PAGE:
Ocean enforcement nets 12 citations
Since beginning in late March, a pilot nearshore waters enforcement unit of the state Department of Land and Natural Resources has made no arrests but has issued a dozen citations and taken an administrative action involving a fisherman’s check-in requirement at Kahului Harbor, according to a DLNR announcement Wednesday.
So far, the project to protect ocean resources has issued citations for three prohibited lay-net violations, two violations for undersized mesh throw nets, two for undersized opihi, one each for undersized kumu and hee, one for a prohibited net in the Kahului Fisheries Management Area and two for exceeding bag limits, the department said.
Eight other investigations have been initiated.
“This Community Fisheries Enforcement Unit project is already showing us that an increased and regular (Division of Conservation and Resources Enforcement) presence is helping to curb illegal activities that have the potential to hurt everyone, particularly our future generations, if our marine resources are left unprotected,” said Randy Awo, administrator of the division.
The enforcement unit patrols a 13-mile stretch of the north Maui coastline from Hulu Island to Baldwin Beach Park. The patrol area extends 3 miles out to sea.
Three DOCARE officers – a Makai Watch coordinator, a program coordinator and a data manager – staff the patrol unit. Officials said they hope it will be the first of future units to be established statewide.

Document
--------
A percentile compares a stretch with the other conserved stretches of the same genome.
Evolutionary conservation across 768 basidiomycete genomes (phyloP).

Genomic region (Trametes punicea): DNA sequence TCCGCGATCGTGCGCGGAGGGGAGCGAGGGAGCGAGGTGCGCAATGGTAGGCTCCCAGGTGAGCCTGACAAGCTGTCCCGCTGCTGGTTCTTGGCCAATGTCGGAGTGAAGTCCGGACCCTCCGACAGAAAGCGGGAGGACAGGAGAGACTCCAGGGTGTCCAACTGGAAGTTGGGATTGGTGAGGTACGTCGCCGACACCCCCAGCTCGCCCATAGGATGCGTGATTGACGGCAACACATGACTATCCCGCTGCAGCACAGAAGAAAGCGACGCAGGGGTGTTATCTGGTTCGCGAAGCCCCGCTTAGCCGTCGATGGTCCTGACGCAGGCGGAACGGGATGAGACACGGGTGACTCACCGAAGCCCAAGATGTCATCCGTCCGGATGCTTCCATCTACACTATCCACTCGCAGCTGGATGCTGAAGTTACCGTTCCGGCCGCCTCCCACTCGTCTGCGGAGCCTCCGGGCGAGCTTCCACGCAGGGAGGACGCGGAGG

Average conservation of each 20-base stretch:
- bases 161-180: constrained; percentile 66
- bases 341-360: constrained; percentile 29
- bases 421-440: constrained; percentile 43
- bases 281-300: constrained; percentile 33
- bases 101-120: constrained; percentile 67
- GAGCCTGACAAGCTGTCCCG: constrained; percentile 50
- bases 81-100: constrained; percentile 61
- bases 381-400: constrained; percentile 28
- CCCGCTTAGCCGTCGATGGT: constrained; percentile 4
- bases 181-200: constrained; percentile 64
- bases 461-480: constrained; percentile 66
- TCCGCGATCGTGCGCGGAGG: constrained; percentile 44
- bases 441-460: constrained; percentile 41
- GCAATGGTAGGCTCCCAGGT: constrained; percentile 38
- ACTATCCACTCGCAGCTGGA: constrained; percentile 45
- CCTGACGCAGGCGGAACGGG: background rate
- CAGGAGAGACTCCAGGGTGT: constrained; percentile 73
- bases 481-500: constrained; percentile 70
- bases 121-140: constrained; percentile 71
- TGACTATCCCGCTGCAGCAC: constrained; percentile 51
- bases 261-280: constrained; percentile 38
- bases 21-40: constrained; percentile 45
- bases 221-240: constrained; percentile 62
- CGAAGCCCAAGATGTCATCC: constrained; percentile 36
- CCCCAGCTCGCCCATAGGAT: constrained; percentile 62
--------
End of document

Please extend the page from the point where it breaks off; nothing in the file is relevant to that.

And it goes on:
The community fisheries “officers focused their efforts on illegal netting activities via land and vessel patrols,” Awo said. “The officers’ ability to focus on a specific region of the coastline, both on land and sea, has allowed them to gain an intimate knowledge of the area, including its variety of fishing activities and users.”
As part of the pilot project, increased patrols and surveillance were conducted at the Kahului Harbor Fisheries Management Area because of the presence of bait fish schools (mainly nehu and gold-spot herring). While on vessel patrol, officers have observed and issued citations for other violations, such as for diver safety flag requirements, DLNR officials said.
In other measures, officers retrieved two unattended illegal lay nets and one unattended illegal throw net, officials said. And, while off duty, the community fisheries supervisor observed ongoing spearfishing violations and coordinated a response with state conservation enforcement officers. The violator was apprehended and cited.
“The new fisheries enforcement unit aims to increase public awareness about the importance of ocean conservation and pono (correct) fishing activities on Maui. It also sends a message that we are serious about protecting the marine resources of Maui,” said DLNR Chairman William Aila, Jr.
The new unit also is working to educate the community about conservation and proper fishing practices.
State officials provided educational materials and interacted with free divers at the recent “Dive with Dad” tournament at Baldwin Beach Park.
In June, state officials spoke with 12 high school students from across the state who were participating in Haleakala National Park’s Pohai Maile internship program. And, the state community fisheries officials also participated in Makai Watch meetings and teleconferences.
Makai Watch volunteers will be formally trained by community fisheries officers to help provide public outreach and education to resource users as well as to serve as the “eyes and ears” of state conservation enforcement officers, DLNR officials said.